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GDUSA

Graphic Design USA Magazine

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Digital printing is the fastest growing segment of the print world and vital to the future of graphic communications. The latest GDUSA reader survey reveals that three in four designers have bought or specified digital printing in the past year, but our readers tell us that, the world being what it is, they have not always had the chance to learn how to get the most out of the technology for their clients.

In this light, the summer of 2014 brings the Neenah Digital Print Cover Contest. You are invited to “Design Your Own Cover of GDUSA on Neenah Digital Paper.” The idea is three-fold: to give designers an opportunity to learn more about digital printing; to encourage you to become more familiar with papers that enhance digitally printed projects; and to showcase your creativity in a premium spot that will make sure you get lots of recognition and exposure.

Neenah is putting its money where its mouth is:  the popular papermaker is covering your entry fees so that it is absolutely free for you to enter as many cover designs as you wish. The challenge is to design a digitally-printed cover tip-on outsert that will double as the September/October 2014 magazine cover of GDUSA (which, of course, is printed for you). The entry process is fast and easy: you can get information here on what the judges are looking for; downloading a GDUSA cover template; selecting the best Neenah paper for the job from their rich variety of textures and colors; and much more.

All graphic designers, art directors and other creative professionals at design firms, ad agencies, inhouse departments, and other creative businesses are welcome. Groups and teams are also welcome as are freelancers and currently enrolled graphic design students.

ENTER NOW!

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We are always trying to identify and spotlight new areas of growth and opportunity for creative professionals, an especially vital endeavor in these pinched times. We believe we have fallen upon an absolute natural extension of our awards programs — a “no-brainer”  if you will — the American Health + Wellness Design Awards™.

The reason (almost) goes without saying:  health and wellness are the hottest topics in our society today, healthcare delivery is undergoing a revolution, and overall it is among the fastest-growing segments of the economy. This includes expected expansions in medical and drug spending, a boom in health related and senior care employment, and changing consumer behavior regarding wellness.

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Twelve percent of advertising and marketing executives surveyed by The Creative Group said they will expand their creative teams in the second half of 2014. Nearly three-quarters (73%) said their organizations plan to maintain current staff levels and 12% said they project hiring freezes, down 10 points from six months ago.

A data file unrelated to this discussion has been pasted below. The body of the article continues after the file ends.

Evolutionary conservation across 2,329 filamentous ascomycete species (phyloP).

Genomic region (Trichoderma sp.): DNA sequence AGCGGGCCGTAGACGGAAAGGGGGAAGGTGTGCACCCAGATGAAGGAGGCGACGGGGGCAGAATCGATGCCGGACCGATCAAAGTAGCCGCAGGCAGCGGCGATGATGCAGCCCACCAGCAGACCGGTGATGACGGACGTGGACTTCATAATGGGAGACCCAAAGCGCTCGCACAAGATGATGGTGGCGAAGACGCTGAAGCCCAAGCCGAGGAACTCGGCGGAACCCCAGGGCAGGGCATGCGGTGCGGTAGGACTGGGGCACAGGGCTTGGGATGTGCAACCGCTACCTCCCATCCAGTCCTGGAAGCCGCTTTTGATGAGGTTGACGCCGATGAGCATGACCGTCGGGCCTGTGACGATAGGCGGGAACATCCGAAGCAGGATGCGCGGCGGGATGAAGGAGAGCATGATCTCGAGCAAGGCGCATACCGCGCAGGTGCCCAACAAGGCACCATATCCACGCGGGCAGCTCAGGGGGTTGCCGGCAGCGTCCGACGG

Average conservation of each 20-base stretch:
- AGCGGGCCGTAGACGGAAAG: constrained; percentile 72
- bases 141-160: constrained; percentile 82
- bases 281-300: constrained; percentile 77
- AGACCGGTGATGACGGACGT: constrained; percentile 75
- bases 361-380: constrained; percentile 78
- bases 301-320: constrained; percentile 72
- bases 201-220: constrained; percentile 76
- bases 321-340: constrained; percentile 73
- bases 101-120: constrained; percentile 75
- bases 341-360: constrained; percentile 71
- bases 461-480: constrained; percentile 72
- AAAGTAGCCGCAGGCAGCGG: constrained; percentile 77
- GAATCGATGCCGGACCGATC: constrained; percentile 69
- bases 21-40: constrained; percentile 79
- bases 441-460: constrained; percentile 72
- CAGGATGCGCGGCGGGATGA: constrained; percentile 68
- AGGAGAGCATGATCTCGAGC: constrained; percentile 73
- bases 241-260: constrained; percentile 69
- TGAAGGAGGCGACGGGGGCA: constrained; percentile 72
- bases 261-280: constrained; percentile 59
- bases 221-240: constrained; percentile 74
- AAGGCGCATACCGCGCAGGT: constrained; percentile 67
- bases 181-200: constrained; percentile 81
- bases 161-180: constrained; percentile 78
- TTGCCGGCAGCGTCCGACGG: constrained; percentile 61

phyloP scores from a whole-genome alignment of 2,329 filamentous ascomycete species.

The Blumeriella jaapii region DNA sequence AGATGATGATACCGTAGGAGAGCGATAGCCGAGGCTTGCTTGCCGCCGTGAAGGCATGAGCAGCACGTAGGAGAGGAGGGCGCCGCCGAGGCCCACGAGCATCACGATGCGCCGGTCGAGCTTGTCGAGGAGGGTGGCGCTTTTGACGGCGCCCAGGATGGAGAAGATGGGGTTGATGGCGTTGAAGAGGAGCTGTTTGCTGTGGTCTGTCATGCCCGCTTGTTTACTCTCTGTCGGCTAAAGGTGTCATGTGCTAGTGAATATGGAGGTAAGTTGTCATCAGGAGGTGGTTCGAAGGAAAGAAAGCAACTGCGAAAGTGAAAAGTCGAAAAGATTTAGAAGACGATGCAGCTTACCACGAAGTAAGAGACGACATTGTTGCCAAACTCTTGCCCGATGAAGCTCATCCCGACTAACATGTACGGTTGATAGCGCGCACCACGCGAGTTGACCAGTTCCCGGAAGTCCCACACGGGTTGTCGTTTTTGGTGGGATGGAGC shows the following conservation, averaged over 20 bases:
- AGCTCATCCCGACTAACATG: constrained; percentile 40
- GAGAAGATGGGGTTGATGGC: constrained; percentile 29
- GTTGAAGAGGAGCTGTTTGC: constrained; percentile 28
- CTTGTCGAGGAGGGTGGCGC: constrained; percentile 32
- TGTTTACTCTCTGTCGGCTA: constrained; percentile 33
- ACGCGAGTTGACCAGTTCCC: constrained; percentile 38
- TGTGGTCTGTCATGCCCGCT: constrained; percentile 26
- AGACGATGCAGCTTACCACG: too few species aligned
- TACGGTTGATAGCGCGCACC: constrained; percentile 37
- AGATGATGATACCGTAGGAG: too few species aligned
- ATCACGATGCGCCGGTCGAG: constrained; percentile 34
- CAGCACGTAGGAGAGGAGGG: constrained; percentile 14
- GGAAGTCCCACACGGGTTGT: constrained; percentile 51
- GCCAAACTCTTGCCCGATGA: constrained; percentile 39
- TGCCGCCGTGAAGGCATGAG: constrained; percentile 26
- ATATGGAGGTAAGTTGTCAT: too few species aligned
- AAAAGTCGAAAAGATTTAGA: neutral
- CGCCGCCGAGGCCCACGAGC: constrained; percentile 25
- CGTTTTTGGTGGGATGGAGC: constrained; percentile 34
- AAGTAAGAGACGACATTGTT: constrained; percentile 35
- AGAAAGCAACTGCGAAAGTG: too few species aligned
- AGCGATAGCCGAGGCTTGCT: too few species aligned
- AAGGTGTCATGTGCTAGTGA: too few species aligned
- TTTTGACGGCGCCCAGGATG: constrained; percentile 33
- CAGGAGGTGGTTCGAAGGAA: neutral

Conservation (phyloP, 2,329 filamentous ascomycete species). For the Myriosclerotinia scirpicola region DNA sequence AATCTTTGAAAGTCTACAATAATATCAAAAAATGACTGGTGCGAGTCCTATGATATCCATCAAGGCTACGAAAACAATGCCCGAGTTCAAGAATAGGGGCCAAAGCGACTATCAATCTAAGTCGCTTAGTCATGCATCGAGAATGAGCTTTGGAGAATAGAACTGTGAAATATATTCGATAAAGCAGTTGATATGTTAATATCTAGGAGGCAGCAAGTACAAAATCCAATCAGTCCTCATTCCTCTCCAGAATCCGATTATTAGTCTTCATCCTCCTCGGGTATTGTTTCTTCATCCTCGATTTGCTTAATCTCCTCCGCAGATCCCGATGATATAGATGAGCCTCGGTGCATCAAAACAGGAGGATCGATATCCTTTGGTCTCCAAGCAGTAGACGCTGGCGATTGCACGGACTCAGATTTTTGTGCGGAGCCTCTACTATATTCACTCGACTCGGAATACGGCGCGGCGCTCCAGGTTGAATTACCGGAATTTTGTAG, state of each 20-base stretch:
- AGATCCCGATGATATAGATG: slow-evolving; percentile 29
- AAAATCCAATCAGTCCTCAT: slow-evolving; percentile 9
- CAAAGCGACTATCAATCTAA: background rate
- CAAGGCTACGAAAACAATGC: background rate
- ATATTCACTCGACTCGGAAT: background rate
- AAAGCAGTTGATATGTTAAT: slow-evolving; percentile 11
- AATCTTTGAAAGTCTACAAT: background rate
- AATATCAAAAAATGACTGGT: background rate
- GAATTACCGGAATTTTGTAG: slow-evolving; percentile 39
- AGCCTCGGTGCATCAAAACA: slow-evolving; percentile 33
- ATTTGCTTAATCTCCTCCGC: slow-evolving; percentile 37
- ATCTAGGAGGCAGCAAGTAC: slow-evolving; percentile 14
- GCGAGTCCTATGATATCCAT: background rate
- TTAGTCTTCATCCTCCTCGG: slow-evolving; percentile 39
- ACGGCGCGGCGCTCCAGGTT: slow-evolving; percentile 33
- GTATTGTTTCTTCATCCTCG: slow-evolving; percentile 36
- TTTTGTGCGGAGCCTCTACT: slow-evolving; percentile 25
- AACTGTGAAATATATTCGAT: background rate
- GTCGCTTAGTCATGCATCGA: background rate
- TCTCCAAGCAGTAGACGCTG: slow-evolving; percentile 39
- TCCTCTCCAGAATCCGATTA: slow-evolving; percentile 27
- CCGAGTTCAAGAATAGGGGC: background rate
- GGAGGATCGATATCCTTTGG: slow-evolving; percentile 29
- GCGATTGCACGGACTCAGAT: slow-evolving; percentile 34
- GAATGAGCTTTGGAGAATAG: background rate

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Following are the top five roles executives plan to hire for during the second half of the year:

Account services – 24%
Brand/product management – 21%
Media services – 19%
Social media – 17%
Mobile development – 16%

For more information about these results, visit the TCG Blog.

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Guest Post by Image Source

As the world is getting craftier we look at three key moments in the emergence of Craft as a creative and commercial phenomenon. Consider these three pivotal moments in the emergence of Craft and the Handmade over the last 20 years, a Design moment, a production and retail moment, and a moment that merges sophisticated digital processes with a notion of the handmade.

1. Design: Stefan Sagmeister

During the mid to late 90s New York-based designer Stefan Sagmeister produced a series of works for clients that didn’t just go against the grain of modernist revivalism in design but chewed up the grain and spat it out, regurgitating design formulas as the playfully handcrafted. While designer David Carson unravelled the modern layout, Sagmeister took out his pen-knife and carved his initials in the tree.

Sagmeister’s handcrafted work feels both like a highly personal piece of communication but his Craft also attacks our conventional, common sense ideas of the kinds of materials Advertisers and Marketing people might use for messages. For example his poster for Lou Reed’s album Set the Twilight Reeling draws the the song titles over Reed’s face.

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Stefan Sagmeister, Set the Twilight Reeling, 1996. From Sagmeister, by Peter Hall, Booth-Clibborn Editions, 2001

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